I’m a graphic artist, photographer and writer. In terms of graphic art, I’ve done everything from designing and building theater sets to producing some really sharp looking junk mail. Currently, I do graphic design, photography and electronic publishing to pay the bills. My writings and graphic work have appeared in many publications.
I’ve lived in Kentucky since I was sixteen: Hazard, Whitesburg, Lexington, and Louisville. Louisville has become home. I guess those big city lights speak to me too. I’ve spent a lot of time in Eastern Kentucky’s version of Appalachia. I’m not a native, but have the concern and perspective that experience with the region brings. I was born in the cosmic expanse of Texas.
I’ve had a lot of bad influences and irresponsible mentors. Hunter Thompson is from Louisville and I used to date one of his cousins but I seldom shoot my household appliances. Muhammad Ali is from Louisville and you can see what happened to him. At various times I’ve read and been seriously damaged by Hemingway, Faulkner, Kerouac, Thomas Merton (knew some of his friends…), Ginsberg, Plato, Suzuki, Jung (really helped to send me over the edge…), Sartre, Beckett (once played Clove in “End Game”), Kierkegaard, Pound, T.S. Eliot, Updike, Ursula Le Guinn (love her). The Kerouac-Ginsberg-Thompson matrix was the hardest one to break free from. Ran into Ginsberg in a cafe in Boulder and couldn’t think of a thing to say to him. As a kid I read Heinlein, Lois Lenski, Dr. Doolittle, and every comic book I could get my hands on.
I have to admit to a weakness for the great black and white photographers such as Henri Cartier-Bresson, Alfred Eisenstaedt, Edward Steichen, Alfred Stieglitz, Harry Callahan, Walker Evans, Edward Weston and Ansel Adams. I still love film and particularly black & white although I do a lot of digital photography. In terms of contemporary photographers, I like Joe McNally a lot, also Michael Kenna, Mark Tucker, and Steve McCurry.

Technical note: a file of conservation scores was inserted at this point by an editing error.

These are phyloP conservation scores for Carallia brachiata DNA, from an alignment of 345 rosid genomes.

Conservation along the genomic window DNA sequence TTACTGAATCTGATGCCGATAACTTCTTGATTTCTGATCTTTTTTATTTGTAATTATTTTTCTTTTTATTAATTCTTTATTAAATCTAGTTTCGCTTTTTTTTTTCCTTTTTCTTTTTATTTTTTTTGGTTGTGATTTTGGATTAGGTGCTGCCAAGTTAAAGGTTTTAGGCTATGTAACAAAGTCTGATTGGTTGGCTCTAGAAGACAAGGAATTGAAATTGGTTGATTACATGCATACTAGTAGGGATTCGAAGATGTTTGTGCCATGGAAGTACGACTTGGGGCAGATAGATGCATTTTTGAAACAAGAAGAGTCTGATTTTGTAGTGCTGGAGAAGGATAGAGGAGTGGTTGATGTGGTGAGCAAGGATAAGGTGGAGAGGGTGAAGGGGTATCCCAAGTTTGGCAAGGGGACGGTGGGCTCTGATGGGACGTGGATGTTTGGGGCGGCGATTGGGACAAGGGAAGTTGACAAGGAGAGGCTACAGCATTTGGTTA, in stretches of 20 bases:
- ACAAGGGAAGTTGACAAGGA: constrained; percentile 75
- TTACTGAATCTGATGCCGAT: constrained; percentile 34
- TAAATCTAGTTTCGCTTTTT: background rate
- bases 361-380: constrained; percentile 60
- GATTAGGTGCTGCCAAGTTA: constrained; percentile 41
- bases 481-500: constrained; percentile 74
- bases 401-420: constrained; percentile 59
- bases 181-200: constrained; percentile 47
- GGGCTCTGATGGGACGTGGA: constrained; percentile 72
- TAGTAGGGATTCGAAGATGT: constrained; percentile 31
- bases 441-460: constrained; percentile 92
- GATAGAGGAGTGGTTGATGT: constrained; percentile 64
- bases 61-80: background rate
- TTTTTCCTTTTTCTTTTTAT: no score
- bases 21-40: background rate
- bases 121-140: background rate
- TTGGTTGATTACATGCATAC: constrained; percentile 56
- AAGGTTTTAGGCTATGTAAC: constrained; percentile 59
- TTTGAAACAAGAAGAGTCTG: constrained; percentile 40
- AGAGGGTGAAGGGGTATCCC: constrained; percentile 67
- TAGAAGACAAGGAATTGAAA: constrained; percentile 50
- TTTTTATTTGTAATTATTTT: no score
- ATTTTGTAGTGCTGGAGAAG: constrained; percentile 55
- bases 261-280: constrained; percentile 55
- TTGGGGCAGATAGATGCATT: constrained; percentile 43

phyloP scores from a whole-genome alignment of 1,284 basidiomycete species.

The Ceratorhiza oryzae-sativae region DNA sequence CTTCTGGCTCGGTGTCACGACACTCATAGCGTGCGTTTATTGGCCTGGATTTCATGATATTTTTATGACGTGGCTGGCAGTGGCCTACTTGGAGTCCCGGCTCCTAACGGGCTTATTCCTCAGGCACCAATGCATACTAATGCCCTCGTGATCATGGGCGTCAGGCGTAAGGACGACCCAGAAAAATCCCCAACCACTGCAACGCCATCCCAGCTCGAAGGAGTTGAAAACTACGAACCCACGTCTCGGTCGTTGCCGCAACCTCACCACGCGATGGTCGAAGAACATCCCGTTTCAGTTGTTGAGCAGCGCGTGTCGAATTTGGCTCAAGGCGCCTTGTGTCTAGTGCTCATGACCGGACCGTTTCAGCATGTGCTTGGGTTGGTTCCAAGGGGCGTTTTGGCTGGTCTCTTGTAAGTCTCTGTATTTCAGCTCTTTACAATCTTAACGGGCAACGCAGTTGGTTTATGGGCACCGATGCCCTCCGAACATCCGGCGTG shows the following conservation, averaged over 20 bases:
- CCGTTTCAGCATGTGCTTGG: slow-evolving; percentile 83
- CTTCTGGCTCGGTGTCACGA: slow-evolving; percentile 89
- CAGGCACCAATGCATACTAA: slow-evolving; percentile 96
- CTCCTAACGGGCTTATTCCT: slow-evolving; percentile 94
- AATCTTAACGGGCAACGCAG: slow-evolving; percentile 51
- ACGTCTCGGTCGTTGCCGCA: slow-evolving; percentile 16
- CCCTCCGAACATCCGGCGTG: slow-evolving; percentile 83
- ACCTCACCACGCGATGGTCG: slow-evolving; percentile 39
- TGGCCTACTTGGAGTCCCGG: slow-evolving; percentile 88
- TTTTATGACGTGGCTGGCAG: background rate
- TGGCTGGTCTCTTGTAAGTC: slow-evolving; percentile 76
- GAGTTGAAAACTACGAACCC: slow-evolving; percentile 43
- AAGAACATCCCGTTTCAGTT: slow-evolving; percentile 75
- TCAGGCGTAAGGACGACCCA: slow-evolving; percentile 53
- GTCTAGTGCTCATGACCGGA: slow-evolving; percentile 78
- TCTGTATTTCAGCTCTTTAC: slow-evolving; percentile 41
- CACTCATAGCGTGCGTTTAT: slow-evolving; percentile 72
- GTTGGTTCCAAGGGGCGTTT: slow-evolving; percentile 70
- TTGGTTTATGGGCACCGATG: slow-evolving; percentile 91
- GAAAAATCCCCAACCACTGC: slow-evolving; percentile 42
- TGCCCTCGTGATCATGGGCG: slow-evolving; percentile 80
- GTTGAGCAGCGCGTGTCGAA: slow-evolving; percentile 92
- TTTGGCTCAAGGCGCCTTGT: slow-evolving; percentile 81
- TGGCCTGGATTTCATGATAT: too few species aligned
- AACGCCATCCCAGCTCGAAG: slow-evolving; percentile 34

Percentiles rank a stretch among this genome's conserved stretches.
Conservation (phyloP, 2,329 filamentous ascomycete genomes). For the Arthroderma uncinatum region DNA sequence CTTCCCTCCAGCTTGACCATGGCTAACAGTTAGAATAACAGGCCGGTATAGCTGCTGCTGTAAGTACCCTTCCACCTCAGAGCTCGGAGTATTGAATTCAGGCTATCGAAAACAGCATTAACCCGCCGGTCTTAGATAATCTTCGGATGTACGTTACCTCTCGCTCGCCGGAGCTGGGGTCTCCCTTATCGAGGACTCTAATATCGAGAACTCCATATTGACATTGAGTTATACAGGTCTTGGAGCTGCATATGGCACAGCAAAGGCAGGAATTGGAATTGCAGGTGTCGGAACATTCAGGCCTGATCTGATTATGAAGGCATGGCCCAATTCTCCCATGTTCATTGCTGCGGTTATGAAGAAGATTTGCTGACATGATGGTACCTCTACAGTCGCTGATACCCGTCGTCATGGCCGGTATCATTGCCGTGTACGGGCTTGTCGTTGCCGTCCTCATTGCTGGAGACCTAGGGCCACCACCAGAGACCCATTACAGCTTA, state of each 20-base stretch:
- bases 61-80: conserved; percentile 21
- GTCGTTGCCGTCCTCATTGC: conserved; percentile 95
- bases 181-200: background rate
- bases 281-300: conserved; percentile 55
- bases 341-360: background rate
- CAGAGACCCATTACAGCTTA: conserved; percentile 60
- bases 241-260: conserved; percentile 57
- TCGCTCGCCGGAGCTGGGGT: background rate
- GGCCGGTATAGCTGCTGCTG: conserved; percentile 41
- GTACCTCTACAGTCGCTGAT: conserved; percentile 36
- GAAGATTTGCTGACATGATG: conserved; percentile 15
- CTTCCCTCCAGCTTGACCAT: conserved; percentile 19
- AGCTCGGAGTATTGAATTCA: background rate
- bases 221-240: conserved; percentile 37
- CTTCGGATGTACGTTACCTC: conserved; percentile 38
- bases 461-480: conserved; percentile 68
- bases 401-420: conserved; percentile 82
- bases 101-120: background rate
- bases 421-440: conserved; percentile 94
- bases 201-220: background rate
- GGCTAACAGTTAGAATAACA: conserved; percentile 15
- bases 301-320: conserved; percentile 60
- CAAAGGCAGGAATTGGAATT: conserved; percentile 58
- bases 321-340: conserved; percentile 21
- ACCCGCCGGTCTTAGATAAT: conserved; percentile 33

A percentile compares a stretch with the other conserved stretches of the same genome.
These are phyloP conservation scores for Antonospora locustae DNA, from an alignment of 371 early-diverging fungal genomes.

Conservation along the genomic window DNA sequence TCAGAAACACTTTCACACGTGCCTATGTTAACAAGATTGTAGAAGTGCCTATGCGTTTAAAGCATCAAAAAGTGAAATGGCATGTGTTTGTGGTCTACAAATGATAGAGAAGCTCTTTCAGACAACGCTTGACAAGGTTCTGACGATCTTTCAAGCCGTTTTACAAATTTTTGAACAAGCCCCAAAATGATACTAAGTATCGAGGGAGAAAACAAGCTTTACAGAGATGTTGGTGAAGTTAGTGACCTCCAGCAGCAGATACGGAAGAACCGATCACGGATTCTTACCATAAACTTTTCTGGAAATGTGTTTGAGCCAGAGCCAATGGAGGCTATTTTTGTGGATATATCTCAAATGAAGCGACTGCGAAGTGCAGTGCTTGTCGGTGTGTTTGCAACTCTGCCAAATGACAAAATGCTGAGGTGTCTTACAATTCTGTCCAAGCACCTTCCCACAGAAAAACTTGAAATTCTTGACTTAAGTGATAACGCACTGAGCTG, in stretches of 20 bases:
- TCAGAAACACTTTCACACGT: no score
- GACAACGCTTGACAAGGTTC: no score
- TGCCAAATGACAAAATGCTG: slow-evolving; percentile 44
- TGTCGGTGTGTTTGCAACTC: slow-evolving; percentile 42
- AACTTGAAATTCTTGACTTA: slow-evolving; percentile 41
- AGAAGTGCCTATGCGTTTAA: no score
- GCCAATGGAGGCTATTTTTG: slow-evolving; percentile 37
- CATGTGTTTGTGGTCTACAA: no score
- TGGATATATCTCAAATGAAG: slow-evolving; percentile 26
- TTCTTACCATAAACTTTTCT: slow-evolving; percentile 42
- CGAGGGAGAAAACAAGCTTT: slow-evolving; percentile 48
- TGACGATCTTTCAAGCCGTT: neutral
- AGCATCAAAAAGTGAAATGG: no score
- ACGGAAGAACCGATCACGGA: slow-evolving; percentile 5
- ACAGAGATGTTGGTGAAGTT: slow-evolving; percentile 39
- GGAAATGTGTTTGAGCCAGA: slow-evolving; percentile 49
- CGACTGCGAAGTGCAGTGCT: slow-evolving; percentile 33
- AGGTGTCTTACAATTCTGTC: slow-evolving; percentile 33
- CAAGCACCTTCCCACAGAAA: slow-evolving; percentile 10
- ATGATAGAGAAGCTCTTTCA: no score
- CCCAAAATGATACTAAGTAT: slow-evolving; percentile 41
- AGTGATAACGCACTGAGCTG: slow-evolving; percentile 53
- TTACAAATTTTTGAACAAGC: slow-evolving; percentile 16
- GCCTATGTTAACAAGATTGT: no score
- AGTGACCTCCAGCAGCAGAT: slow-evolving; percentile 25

I tend toward realism in my photography. I like pictures in focus with colors and contrast values approximating the real world. The world is very beautiful to me and I don’t need to change it to be satisfied with a photograph. I’m not above manipulating a photo if it suits my purposes, such as applying graphic effects for ad art, but generally, if I can just capture life and the world the way I see it, I’m happy.
With photography, I have always aspired to fine art photography, but the majority of my work is the normal bread-and-butter kind of photography: products, portraits, events and ad fodder. I shoot a lot for the agriculture industry so you are more likely to find me in a soybean field or cow pasture than in a studio on Fifth Avenue. And yes, making a soybean plant look interesting is a creative challenge.
The alchemy of photography has always fascinated me. A photographer, a subject, a camera and the light converge and this new thing, an image, is produced. It represents the subject, but it is always a lot more because it also is shaped by the photographer’s response to the subject, the time and place where it happened, and the meanings brought to it by those who will see the picture in the future. It’s a multi-dimensional chain reaction of vision, feeling, technology, time and nature.
I could go on about this for hours. It is one of my favorite ideas. You can’t think too much about his stuff when you’re shooting because it would hang you up, but it continues to inform me and give a sense of purpose to my photography, regardless of the style or subject matter I’m shooting.
I like Mexican food, dislike German food. Like beer because it’s cheap, dislike wine because it isn’t. Like blue jeans, dislike formal wear. Love boats, hate airplanes. Like fish and cats, love dogs. Love rock and roll, avoid country music. Didn’t go to Vietnam and feel guilty about it. Read about Woodstock in Time Magazine, twice. Received classic liberal arts education, B.A. and M.A., and took eight years to mend from that.
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